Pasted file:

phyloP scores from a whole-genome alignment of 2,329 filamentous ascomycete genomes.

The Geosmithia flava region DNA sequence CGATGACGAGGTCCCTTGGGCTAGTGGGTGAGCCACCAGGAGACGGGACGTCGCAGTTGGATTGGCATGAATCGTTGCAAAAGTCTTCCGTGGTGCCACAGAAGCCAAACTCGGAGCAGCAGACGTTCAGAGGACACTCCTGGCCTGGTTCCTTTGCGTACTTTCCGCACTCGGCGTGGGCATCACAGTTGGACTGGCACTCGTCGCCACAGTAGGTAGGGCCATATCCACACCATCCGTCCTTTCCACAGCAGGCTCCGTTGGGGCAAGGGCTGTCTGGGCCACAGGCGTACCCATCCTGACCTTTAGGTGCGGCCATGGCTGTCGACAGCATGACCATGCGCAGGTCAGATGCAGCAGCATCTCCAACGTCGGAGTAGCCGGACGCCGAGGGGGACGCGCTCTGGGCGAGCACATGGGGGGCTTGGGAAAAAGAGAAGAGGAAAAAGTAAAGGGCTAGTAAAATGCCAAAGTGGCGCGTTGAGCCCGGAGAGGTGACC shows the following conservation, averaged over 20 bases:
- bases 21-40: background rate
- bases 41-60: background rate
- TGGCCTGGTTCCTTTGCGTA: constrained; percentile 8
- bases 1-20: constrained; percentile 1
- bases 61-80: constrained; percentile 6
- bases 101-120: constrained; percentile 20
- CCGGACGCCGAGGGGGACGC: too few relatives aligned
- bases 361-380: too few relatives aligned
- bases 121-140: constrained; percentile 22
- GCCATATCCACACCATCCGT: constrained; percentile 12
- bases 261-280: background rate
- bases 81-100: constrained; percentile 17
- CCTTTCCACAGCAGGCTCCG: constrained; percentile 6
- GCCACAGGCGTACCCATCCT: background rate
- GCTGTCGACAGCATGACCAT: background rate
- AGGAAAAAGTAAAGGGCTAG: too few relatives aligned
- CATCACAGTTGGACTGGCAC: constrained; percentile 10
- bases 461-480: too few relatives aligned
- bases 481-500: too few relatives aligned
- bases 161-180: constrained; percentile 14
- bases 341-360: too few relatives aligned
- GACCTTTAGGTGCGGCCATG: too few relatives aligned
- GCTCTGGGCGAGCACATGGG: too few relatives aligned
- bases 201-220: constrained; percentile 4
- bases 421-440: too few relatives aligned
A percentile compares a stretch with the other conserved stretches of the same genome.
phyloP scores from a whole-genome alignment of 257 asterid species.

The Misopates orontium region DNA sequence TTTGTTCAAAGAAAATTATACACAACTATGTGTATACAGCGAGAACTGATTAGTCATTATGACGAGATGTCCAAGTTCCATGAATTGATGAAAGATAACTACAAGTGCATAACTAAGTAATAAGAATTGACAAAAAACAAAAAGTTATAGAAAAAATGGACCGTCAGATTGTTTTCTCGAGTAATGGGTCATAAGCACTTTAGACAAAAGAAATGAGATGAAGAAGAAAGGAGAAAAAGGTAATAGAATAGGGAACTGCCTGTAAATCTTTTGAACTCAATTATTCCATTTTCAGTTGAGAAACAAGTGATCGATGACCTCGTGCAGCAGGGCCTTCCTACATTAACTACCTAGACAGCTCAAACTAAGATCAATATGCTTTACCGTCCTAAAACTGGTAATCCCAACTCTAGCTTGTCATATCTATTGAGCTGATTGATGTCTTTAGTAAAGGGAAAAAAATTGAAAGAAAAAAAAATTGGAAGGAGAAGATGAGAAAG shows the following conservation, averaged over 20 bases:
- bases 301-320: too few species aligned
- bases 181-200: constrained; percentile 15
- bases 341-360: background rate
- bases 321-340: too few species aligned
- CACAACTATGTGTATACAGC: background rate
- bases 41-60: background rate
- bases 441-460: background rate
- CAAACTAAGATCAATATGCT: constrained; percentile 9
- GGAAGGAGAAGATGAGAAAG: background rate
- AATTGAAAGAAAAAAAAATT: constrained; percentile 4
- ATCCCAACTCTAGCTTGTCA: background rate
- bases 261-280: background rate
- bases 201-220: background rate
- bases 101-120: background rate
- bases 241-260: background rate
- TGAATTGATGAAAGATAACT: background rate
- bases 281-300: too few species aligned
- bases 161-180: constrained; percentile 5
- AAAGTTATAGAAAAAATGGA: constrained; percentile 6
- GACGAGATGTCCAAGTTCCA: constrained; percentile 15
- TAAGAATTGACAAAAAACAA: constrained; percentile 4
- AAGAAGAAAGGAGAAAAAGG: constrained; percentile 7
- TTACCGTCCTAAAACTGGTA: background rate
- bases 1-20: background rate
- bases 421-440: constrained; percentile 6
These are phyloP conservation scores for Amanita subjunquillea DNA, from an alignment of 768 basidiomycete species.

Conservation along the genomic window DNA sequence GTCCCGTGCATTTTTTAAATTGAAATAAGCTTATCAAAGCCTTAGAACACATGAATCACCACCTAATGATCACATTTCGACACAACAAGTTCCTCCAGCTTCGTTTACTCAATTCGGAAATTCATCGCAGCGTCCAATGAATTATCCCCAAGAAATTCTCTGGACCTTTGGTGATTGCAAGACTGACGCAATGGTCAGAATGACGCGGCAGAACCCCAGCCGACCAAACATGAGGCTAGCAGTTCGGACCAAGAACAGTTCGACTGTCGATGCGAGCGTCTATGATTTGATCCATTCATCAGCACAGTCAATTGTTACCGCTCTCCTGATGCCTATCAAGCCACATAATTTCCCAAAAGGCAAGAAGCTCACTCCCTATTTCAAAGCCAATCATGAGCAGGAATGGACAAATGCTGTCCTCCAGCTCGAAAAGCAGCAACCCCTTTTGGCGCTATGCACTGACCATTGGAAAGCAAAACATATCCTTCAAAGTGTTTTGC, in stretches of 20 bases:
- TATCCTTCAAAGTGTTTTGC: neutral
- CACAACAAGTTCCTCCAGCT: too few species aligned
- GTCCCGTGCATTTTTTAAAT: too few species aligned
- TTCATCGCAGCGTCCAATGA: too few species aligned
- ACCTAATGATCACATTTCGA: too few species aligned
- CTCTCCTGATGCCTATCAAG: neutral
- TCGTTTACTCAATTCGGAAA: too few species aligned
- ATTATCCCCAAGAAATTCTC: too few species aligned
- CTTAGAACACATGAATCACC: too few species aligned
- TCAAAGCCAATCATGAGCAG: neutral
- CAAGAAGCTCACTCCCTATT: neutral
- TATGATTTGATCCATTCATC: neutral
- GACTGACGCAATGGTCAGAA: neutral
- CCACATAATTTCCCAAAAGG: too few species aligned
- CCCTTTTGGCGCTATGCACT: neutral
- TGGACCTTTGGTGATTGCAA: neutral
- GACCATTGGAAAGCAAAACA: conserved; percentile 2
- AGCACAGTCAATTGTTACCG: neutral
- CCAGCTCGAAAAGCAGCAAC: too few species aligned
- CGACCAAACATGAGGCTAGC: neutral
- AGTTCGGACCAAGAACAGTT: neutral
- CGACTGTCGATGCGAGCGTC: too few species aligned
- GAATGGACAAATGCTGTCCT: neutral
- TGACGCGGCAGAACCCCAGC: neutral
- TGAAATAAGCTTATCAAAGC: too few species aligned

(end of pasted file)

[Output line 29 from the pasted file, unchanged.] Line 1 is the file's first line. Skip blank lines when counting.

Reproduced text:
phyloP scores from a whole-genome alignment of 257 asterid species.